On Up with Chris Hayes this morning the guests were Carolyn Maloney, John McWhorter, Rich Benjamin and Kai Wright, and the part I watched was mainly about Trayvon Martin and racism in America. To their credit, the guests made very good good objective points. McWhorter stated that even if Martin was not the innocent kid portrayed in all the selected photos, he didn't deserve to be harrassed by Zimmerman, if this is what happened, and he surely didn't deserve to be shot and and killed, if what we've heard about what happened is correct. If Martin was beating Zimmerman's head against the sidewalk, as Zimmerman and his supporters claim, then perhaps it's a much different story, so we have to wait for the facts.
Rich Benjamin warned that it would be wrong to demonize Zimmerman before we have all the facts, that this automatic forming of sides -- the Left as Trayvon Martin and the Right as sceptics unmasking the sanitized Martin and urging a fair hearing for Zimmerman - is not the way to handle this, and that a better conversation can be had if we look at this situation without bias.
It's not very useful to take a situation like this and claim that it proves racial profiling is a growing problem. Racial profiling is a problem, but it's counter-productive to imply that all whites are guilty of it and the Martin case proves it. From the white perspective, many are saying "What? I didn't profile Martin. I haven't profiled anyone that I know of." Then when the white person says this, the response from the righteous Left is "Well, of course you would make this about you individually -- what we are saying is that racism is a general problem and the Martin case shows we must be vigilant and fight for justice." Then, the white says "But, we don't all the facts about the case." Then, the Left says "Look, it's not only about this case -- it's about a history of racism and racism that still exists." So on and so forth.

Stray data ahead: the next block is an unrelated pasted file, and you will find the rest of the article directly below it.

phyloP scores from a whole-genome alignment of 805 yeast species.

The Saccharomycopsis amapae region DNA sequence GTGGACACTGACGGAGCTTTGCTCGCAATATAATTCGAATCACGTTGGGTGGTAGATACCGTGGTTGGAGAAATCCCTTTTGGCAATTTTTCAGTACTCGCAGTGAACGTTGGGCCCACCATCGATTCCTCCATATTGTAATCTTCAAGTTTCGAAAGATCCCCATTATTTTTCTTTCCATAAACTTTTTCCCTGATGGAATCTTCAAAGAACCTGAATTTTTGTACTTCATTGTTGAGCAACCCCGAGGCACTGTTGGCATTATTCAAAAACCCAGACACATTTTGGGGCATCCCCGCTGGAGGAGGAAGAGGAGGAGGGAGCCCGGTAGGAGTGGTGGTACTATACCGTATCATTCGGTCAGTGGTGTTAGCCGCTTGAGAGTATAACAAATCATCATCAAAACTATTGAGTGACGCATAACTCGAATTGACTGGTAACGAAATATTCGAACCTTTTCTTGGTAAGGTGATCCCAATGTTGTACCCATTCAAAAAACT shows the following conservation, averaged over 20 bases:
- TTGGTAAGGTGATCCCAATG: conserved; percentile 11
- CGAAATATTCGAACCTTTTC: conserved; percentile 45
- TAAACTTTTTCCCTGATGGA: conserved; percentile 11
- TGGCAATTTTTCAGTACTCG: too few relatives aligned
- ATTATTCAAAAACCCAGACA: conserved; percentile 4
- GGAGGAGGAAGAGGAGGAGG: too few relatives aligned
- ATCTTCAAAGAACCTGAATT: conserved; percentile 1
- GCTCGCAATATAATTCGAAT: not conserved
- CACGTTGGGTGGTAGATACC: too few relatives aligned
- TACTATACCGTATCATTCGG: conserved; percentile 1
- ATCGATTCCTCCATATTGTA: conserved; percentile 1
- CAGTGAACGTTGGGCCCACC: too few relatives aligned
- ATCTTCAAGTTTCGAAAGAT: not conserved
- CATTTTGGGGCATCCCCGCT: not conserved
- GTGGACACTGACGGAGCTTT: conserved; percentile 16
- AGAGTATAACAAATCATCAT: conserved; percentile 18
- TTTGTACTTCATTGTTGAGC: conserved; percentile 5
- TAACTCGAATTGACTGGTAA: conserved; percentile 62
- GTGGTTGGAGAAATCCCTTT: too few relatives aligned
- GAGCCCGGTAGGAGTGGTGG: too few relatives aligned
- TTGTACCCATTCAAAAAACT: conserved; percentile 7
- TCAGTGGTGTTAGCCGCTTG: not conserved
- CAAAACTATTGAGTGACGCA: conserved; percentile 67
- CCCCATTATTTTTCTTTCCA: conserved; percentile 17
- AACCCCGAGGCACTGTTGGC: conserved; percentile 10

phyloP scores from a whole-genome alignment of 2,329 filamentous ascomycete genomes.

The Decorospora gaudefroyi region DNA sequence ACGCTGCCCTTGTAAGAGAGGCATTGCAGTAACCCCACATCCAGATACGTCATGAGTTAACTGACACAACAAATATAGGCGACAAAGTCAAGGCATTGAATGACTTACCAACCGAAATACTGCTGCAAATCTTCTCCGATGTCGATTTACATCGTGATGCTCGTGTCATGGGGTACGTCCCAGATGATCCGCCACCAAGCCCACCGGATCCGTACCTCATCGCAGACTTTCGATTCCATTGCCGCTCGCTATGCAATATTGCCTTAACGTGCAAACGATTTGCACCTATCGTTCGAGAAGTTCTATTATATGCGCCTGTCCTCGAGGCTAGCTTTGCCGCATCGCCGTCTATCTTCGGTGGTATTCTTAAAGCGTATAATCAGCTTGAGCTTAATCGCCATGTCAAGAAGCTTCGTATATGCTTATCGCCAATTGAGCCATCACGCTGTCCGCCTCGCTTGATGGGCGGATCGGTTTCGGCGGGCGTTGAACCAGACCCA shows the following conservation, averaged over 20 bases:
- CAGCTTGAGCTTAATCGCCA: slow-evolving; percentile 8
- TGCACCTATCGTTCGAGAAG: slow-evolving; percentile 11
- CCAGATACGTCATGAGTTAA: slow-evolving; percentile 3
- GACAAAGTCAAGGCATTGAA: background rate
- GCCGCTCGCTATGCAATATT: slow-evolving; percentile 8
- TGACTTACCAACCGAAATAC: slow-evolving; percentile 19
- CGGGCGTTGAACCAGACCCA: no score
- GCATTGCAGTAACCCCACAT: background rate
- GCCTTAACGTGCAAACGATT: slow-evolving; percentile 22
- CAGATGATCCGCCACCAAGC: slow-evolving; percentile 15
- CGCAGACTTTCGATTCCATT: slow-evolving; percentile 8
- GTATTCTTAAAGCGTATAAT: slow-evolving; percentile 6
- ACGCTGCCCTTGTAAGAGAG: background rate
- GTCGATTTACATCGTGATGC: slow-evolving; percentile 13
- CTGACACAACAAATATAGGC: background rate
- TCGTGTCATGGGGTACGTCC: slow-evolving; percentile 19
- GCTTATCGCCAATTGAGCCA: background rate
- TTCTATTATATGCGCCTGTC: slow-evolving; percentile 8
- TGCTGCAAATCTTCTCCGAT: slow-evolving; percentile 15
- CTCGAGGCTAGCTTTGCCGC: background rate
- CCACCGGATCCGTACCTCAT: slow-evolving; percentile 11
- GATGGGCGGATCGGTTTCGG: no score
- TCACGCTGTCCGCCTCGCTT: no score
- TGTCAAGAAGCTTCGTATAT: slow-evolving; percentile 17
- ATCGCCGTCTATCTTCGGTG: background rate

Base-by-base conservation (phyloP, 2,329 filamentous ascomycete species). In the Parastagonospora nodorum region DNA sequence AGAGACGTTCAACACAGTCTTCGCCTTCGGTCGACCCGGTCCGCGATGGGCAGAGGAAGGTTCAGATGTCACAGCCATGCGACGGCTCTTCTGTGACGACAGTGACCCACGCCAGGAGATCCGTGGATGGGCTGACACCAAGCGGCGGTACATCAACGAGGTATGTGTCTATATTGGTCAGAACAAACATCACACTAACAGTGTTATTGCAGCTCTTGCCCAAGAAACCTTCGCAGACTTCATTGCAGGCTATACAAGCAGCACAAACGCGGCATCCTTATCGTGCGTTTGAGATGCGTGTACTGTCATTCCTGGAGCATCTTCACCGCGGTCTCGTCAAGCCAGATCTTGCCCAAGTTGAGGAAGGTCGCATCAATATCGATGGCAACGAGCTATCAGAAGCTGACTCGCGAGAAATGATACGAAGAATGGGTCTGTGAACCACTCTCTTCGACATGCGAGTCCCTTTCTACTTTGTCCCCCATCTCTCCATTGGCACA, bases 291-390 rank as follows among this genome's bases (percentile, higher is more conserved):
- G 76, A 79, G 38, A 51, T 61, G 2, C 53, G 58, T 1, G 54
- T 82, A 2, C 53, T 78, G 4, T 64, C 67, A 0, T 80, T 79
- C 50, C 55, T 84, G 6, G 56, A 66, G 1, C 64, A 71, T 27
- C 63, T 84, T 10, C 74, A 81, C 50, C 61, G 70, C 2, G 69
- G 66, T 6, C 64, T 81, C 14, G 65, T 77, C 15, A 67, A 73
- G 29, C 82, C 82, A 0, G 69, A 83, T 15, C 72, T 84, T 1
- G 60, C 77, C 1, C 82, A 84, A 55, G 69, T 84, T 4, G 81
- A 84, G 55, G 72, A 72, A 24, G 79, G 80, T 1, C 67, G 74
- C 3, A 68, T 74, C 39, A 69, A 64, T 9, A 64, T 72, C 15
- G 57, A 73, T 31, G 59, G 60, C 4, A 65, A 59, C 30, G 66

McWhorter said that racial profiling can be uderstood when you look at the number of crimes being committed by young black men. Wright quickly corrected McWhorter by stating that more young blacks are arrested, but he implied they are bogus arrests. McWhorter and Wright agreed that the War on Drugs captures more young blacks who sell drugs in the streets than whites who deal drugs in the basements of their parents nice homes. This is true, and this is where the converstation should lead as we wait on the facts of the Martin case to unfold. The race issue in America is complicated, and the cartoon division between Left and Right is not helping.
Later, Hayes brought on an Occupy person and an ex financial regulator. They were debating the "jobs" bill that just passed. Hayes and his guests said that the bipartisan bill favors financial institutions and will not likely create any jobs. Wow, imagine that.